Sometimes we sing, “This world is not my home, I’m just a passing thru. . .” Sometimes we suffer from an identity crisis. We can identify with the pain of others in grief and mortal suffering, because we know it ourselves. But sometimes we are little bit empty because we fail to identify with the first ones to follow Jesus. Who were they and what did they face?

“He came unto his own, and his own received him not.” (John 1:11) This speaks of Israel, the nation God raised up from the faith of Abraham. However, only a minority accepted Jesus of Nazareth as the Promised One. Who was this minority? In the beginning, it consisted of men and women, tax collectors, fishermen, and some members of the Sanhedrin among others. After Jesus’ resurrection and return to the Father, the minority expanded considerably. Many who had given voice to Jesus’ death became His disciples. Salvation was even received by some of the priests. (cf. Acts 6:7) Yet acceptance had not grown so far that the Jewish people were identified with Jesus of Nazareth. Even to this day, as a whole the Jews do not have this identity.

What would it have been like to behold your people and society turning their backs on their true and glorious heritage? Our Jewish brethren of old, had such to bear. Here in America, many of us lament that the nation is turning away from many precious values it once held dear. However, it never was nor ever will be a Holy Nation. Admittedly, it once espoused Judeo Christian values, as well as those of deistic and humanistic character. But we did not receive our Declaration of Independence and Constitution by the parting of the Red Sea and the guidance of the LORD with a pillar of cloud by day, and a pillar of fire by night.  Whereas the Jewish brethren came from the only legitimate Holy Nation given land and law directly from God. What kind of burden was it to be expelled from the synagogue, and rejected by neighbors solely on the basis of  accepting Jesus of Nazareth as the Messiah? The brethren knew very well the sorrow of seeing their countrymen kick against the goodness of what they could have claimed.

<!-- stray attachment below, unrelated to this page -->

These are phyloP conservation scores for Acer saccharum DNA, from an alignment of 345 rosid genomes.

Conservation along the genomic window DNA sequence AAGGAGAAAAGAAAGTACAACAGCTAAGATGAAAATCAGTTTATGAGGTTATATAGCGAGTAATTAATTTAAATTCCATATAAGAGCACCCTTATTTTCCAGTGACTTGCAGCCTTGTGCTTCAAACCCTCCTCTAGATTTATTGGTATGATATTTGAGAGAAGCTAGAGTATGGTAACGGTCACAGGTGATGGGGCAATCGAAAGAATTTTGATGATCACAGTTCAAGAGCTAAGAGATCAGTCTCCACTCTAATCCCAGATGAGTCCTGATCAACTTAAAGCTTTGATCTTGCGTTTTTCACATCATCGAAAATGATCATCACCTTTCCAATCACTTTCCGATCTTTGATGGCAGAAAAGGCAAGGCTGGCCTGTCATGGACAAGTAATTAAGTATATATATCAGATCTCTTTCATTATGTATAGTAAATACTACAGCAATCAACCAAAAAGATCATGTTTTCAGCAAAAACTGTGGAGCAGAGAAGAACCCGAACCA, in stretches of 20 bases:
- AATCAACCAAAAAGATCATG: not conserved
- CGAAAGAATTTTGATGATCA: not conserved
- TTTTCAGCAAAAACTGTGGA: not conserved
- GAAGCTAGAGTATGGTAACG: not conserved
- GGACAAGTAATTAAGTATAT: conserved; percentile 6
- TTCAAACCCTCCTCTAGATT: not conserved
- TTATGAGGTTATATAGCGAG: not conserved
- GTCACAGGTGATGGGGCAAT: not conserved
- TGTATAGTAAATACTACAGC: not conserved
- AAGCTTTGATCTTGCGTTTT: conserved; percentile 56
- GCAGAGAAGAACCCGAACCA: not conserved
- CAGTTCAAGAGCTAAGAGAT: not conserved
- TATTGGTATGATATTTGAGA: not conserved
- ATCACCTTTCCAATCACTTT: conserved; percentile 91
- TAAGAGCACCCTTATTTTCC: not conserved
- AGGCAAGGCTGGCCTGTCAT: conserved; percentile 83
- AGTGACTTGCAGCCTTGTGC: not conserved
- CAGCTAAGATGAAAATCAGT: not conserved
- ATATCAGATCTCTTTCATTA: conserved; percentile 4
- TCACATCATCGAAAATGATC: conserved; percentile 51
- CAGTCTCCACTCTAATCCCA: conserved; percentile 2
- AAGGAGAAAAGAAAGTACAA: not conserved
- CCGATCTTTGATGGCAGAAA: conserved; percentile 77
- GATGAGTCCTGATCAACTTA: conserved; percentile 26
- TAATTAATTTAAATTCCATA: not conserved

• Heb 10:32 But call to remembrance the former days, in which, after ye were illuminated, ye endured a great fight of afflictions;
  • 33 Partly, whilst ye were made a gazingstock both by reproaches and afflictions; and partly, whilst ye became companions of them that were so used.

In America, we who claim Jesus as our Savior can get hung up on the state of the nation to the point where we forget who we really are.

  • 1Pet 2:9 But ye are a chosen generation, a royal priesthood, an holy nation, a peculiar people; that ye should shew forth the praises of him who hath called you out of darkness into his marvellous light:
  • 10 Which in time past were not a people, but are now the people of God: which had not obtained mercy, but now have obtained mercy.

Our Jewish brethren of the Bible had to learn this lesson. The letter to the Hebrews was written for this very purpose. Undoubtedly, this was a hard thing for them to learn. How would it have been to confront that all the things incorporated into your nation and worship of God were just a shadow? (Ah, but what a shadow God designed!) They had to lift their eyes to the high purpose beyond the shadow. We should be able to identify with this. Not that America was ever a divinely ordained shadow land, but that it holds the limited purpose that the other nations possess by gift of God.

  • Acts 17:26 . . . hath made of one blood all nations of men for to dwell on all the face of the earth, and hath determined the times before appointed, and the bounds of their habitation;
  • 27 That they should seek the Lord, if haply they might feel after him, and find him, though he be not far from every one of us

What can we see in our own potential, when as followers of Jesus we strive to learn Biblical examples and teaching? Our ancient brethren were called upon to face catastrophic change in their society. They were admonished to hold on to the only legitimate basis for their lives and identity.  What potential do we see for ourselves when we read the admonition given to them?

  • Heb 13:10 We have an altar, whereof they have no right to eat which serve the tabernacle.
  •  11 For the bodies of those beasts, whose blood is brought into the sanctuary by the high priest for sin, are burned without the camp.
  •  12 Wherefore Jesus also, that he might sanctify the people with his own blood, suffered without the gate.
  •  13 Let us go forth therefore unto him without the camp, bearing his reproach.
  •  14 For here have we no continuing city, but we seek one to come.

We need to identify with these brethren.

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